have only been playing Commander for about two years. Prior to Grand Prix Kobe in 2009 I was extremely resistant to the multiplayer format that I had seen my friends playing for the past few years at just about every event. Ron Foster convinced me to give it a try using his Momir Vig, Simic Visionary deck. I have always been Simic at heart, before it even had a name, and the presence—and absence—of some of my favorite green and/or blue staples had me hooked before my life total dipped below 30. (Mostly it was casting Spitting Image on my Yavimaya Elder over and over again until I had everything I needed to win the game.)
On the plane ride home I began drafting up a list of cards that I thought should have been in Ron's deck to send him an email when I landed but by the time I had landed it had morphed into a blue(green)print for a deck list. I don't know that a day has gone by since then when I have not thought about Commander. I got to participate in the Commander video that was produced in San Juan and just this past weekend I was invited to PAX East. It turns out that Wizards was putting on a Commander panel and I was asked to take part in it along with Paul Levy, Mark Gottlieb, and Toby Elliott.
PAX East is the Atlantic spin-off of Penny Arcade's famed Penny Arcade Expo, now known by the retronym PAX Prime. Described as a "three-day game festival for tabletop, videogame, and PC gamers," it has quickly become the East Coast gaming convention of the year, and it rivals the hype and excitement levels of San Diego Comic Con. Needless to say, I accepted the invitation.
On Friday morning I got to the main hall and made a beeline for the Wizards of the Coast booth. The focus of the space was Duels of the Planeswalkers 2012, and it was festooned with larger-than-life cutouts of the five colors of Planeswalkers: Jace Beleren, Garruk Wildspeaker, Chandra Nalaar... and... wait, what...? Sorin Markov and Gideon Jura? In between each of the Planeswalkers was a monitor showing a looped video featuring the five Planewalkers in action.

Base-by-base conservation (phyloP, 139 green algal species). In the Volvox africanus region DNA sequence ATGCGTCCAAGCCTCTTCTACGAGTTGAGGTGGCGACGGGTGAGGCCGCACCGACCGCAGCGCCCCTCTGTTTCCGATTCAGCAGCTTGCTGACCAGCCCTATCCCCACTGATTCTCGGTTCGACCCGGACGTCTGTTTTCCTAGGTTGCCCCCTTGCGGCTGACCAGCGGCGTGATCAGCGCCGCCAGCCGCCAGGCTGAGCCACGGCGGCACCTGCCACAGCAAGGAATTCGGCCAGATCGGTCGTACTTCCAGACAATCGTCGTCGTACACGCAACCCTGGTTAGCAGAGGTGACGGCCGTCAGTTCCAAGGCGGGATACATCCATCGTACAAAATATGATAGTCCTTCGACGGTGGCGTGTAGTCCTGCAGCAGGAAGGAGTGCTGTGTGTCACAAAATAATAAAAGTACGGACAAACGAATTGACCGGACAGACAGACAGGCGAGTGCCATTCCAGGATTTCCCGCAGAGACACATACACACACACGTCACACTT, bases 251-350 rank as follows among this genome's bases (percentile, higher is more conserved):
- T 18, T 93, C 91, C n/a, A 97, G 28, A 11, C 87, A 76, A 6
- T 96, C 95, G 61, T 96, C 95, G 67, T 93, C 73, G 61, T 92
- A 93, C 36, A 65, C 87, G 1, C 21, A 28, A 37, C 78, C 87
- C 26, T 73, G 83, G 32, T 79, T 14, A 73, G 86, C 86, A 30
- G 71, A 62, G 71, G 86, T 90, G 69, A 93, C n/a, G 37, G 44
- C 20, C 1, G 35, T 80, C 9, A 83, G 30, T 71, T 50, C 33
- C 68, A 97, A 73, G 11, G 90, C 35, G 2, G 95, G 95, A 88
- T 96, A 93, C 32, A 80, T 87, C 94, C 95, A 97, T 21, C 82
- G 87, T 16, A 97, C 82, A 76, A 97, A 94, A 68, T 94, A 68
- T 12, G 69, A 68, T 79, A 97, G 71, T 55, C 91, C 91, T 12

There were already long lines snaking from the demo areas for Duels early on Friday with groups of players trying to take on Koth, who was augmenting his own chances with the help of an Archenemy deck—a new feature of the upcoming release. I had a chance to talk to some of the behind-the-scenes people on Duels about some of the card choices that appeared in the demo, and it was explained to me that the game was chock full of cards that will be coming out throughout the remainder of the year. The challenge was to show off all the exciting new multiplayer functionality without giving away cards that players won't get to see for months and months.
Brand Manager Paul Levy was like a rock star, with cameras and microphones shoved in his face from all directions throughout the morning, including an interview for G4. Magic has had a pretty exciting year (again), and it was great to see it getting treated with the same enthusiasm as major video game releases. And that was nothing compared to the enthusiastic support the game was getting over in the tabletop gaming area.
We had the Commander panel coming up in the afternoon which left me just enough time for a quick Booster Draft before the pregame meeting. The format for the draft was Besieged / Scars / Scars and I decided to make a conscious effort to not draft infect for this event. I had first picked a Blightwidow in most of my drafts over the past week and I was pretty bored with that strategy. I opened up Black Sun's Zenith, and when I was passed Slagstorm—over what I believe had to be a foil rare—I decided to give black-red control a whirl.
Brian David-Marshall's Black-Red Control
Mirrodin Besieged / Scars of Mirrodin Draft
As you might expect, the deck was able to kill pretty much anything that needed to be dead and eventually mop up with a dragon, Flamefiend, or whatever happened to be red-zone ready when the dust settled. My favorite play with the deck came when I used Liquimetal Coating to make a Kuldotha Flamefiend an artifact with its "enters the battlefield" ability still on the stack. I sacrificed the Flamefiend to itself and then used Morbid Plunder to return it and a Perilous Myr to my hand. Fun stuff. I wrapped up my draft and headed over to the Commander Panel.
Even after making our way past a long and snaking line waiting to get into the panel I was skeptical that we would be able to fill the 500 empty seats that stared at us as we prepped for the panel. Empty, the room seemed cavernous, but once the room was filled with roughly 500 people it seemed much smaller and more intimate.